I was valued for my strength and my willingness to do whatever they asked of me, no matter how humble. For the longest time I’d thought they’d hunt me down if I left and either kill me or drag me back, until I realized that they didn’t even care enough to do that. T’was a cruel joke to me when I’d finally gotten the balls to take off and leave them, that I could have done it ages before without a problem.
They’d ruined my life and for what? For nothing. My presence in their gang had meant nothing, only that I bore witness to the cruelty and carelessness of evil men with no solid plan for the future. They were aimless, simply living for the next job and the next—killing, raping and torturing for the privilege of scrounging a few dollars that they soon spent on drink and women.
T’was a rude awakening for me that life was only what you made of it.
And I was determined to make something of mine now.
* * * *
I slept the sleep of the dead that night and woke up late the next morning. All that travel had worn me out. I hoped the horses were recovering with good feed and attention in the hotel stables. They’d need a few days’ rest—and so would I.
I popped in after breakfast to check on them.
“Hey, there. My horses doin’ okay?” I asked the lad in charge of the stables.
“Yes, sir. They’ve enjoyed their time to rest, and I reckon they’ll be ready to go by tomorrow or the next day, sure enough.”
“Good. I know you take good care of ’em.”
Dixie, the brown mare with the stripe down her face, was the only thing I’d got worth any value from my time with the gang. I’d worried they’d come after me to get her back because she was a damn good horse, strong and young enough to have a lot of good years left in her. But the gang had enough horses, and they could always get more since they had no problem stealing anything they took a shine to. They probably figured t’was more bother to chase me down than to find a random horse if they needed one.
As part of our contract, Mr. Henley paid for their stabling and me a salary to bring goods from the depot in Whitehorse to Dawson. It saved him a couple of hundred to bring them supplies overland rather than pay the high prices of river transport. He owned a sleigh that I used in the winter months, and t’was a cold and harsh journey, except for the roadhouses that were scattered along the trail where I could get a warm bed, a couple of hot meals to shore me up and shelter when the weather was bad. I was getting used to it, but I still didn’t look forward to the cold and dark of a Yukon winter. Still, t’was good, honest work and I was living a respectful life.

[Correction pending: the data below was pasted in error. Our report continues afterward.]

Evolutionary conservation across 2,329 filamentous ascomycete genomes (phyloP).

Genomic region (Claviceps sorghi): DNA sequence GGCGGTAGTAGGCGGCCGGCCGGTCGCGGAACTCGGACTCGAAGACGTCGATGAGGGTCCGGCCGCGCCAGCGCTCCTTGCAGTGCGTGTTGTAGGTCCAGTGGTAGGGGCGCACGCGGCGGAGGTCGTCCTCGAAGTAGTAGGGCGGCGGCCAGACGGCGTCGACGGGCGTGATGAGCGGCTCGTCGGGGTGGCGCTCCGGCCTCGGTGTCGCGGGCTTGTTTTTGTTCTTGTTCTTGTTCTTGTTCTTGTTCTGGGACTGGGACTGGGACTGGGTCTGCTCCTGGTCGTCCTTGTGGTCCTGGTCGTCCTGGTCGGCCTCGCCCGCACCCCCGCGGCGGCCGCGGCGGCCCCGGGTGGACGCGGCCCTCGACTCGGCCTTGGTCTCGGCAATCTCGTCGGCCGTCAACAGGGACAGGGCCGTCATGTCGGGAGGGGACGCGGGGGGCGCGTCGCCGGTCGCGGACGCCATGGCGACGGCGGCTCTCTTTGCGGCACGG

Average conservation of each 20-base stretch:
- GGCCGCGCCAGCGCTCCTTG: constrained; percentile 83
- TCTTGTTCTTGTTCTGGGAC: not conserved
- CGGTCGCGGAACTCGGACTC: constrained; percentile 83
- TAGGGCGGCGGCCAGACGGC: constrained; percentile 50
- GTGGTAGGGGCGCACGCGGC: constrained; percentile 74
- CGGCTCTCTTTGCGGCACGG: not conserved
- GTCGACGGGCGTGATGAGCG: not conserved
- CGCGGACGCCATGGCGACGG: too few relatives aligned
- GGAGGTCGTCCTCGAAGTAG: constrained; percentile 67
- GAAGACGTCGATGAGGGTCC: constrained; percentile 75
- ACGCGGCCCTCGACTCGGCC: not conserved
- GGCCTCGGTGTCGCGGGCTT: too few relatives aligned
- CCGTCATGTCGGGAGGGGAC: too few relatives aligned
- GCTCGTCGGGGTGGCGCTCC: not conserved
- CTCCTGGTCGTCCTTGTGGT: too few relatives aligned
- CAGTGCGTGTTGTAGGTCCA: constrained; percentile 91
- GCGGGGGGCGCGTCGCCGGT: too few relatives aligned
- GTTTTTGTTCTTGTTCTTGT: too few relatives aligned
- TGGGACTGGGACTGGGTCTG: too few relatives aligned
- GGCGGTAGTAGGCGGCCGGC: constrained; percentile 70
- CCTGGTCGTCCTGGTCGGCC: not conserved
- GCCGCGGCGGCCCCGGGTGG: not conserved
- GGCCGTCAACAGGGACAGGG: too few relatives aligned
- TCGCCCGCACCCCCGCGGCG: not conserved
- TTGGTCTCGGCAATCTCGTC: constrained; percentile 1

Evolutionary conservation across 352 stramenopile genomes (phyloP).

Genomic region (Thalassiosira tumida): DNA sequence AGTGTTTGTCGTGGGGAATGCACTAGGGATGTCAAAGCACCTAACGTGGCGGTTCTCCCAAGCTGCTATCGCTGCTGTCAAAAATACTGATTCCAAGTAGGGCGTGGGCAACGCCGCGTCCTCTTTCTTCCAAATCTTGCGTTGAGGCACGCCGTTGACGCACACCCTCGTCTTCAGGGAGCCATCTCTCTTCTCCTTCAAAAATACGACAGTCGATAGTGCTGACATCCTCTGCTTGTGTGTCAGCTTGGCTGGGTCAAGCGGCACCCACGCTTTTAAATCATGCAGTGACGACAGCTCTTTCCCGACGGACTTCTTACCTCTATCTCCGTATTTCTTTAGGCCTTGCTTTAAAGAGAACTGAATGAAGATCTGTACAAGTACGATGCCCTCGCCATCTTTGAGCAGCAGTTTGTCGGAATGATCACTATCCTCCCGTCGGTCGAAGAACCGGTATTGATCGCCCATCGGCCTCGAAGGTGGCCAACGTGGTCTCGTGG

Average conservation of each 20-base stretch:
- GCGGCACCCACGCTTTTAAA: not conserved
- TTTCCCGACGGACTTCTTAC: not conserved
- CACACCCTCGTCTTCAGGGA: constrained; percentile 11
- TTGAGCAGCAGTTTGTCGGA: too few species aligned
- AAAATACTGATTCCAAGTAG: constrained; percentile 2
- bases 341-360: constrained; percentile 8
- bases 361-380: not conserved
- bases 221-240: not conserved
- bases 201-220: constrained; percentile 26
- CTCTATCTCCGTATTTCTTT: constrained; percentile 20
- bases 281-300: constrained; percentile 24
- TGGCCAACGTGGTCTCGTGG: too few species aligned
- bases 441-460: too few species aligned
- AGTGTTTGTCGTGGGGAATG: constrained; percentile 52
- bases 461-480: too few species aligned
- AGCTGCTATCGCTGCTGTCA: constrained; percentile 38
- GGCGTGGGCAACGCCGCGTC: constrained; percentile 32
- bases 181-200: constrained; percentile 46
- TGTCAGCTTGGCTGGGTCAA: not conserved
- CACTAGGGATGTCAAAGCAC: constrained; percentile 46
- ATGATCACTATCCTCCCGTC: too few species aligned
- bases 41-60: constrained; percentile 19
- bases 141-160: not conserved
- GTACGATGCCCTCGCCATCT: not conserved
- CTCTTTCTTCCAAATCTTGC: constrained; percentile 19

That in itself was worth its weight in gold.
I reckoned I had one more trip with the wagon left before I’d have to switch to the sleigh. Winter came early up north, and t’was late August now. By mid-September to early October, temperatures would plummet, and the snow would come, coating everything in a frigid white blanket and bringing the threat of frostbite and hypothermia with it. Still, I was happier with the weather trying to kill me than I ever was treading lightly around Spook and Whitlaw, who could’ve murdered me for the heck of it at a moment’s notice. The weather seemed more honest and predictable than them two.
While I leaned against the stable door, I saw that young man again—the skinny one covered in dirt and grime with the tragic eyes and likely more tragic backstory. This time he slunk along the side of the mercantile across the street, eyeing a pretty girl in a coat and bonnet whose purse dangled by strings from her dainty wrist. There weren’t a lot of respectable women in Dawson, but she was one of them, and it looked like she had the wealth to keep her place in society.
I stood up straighter, narrowing my eyes at the wraith, trying to tell him with a look that he was getting in o’er his head with her. She wasn’t gonna let a dirty street rat steal her money, and if she caught him red-handed, she’d have the law on him in a heartbeat.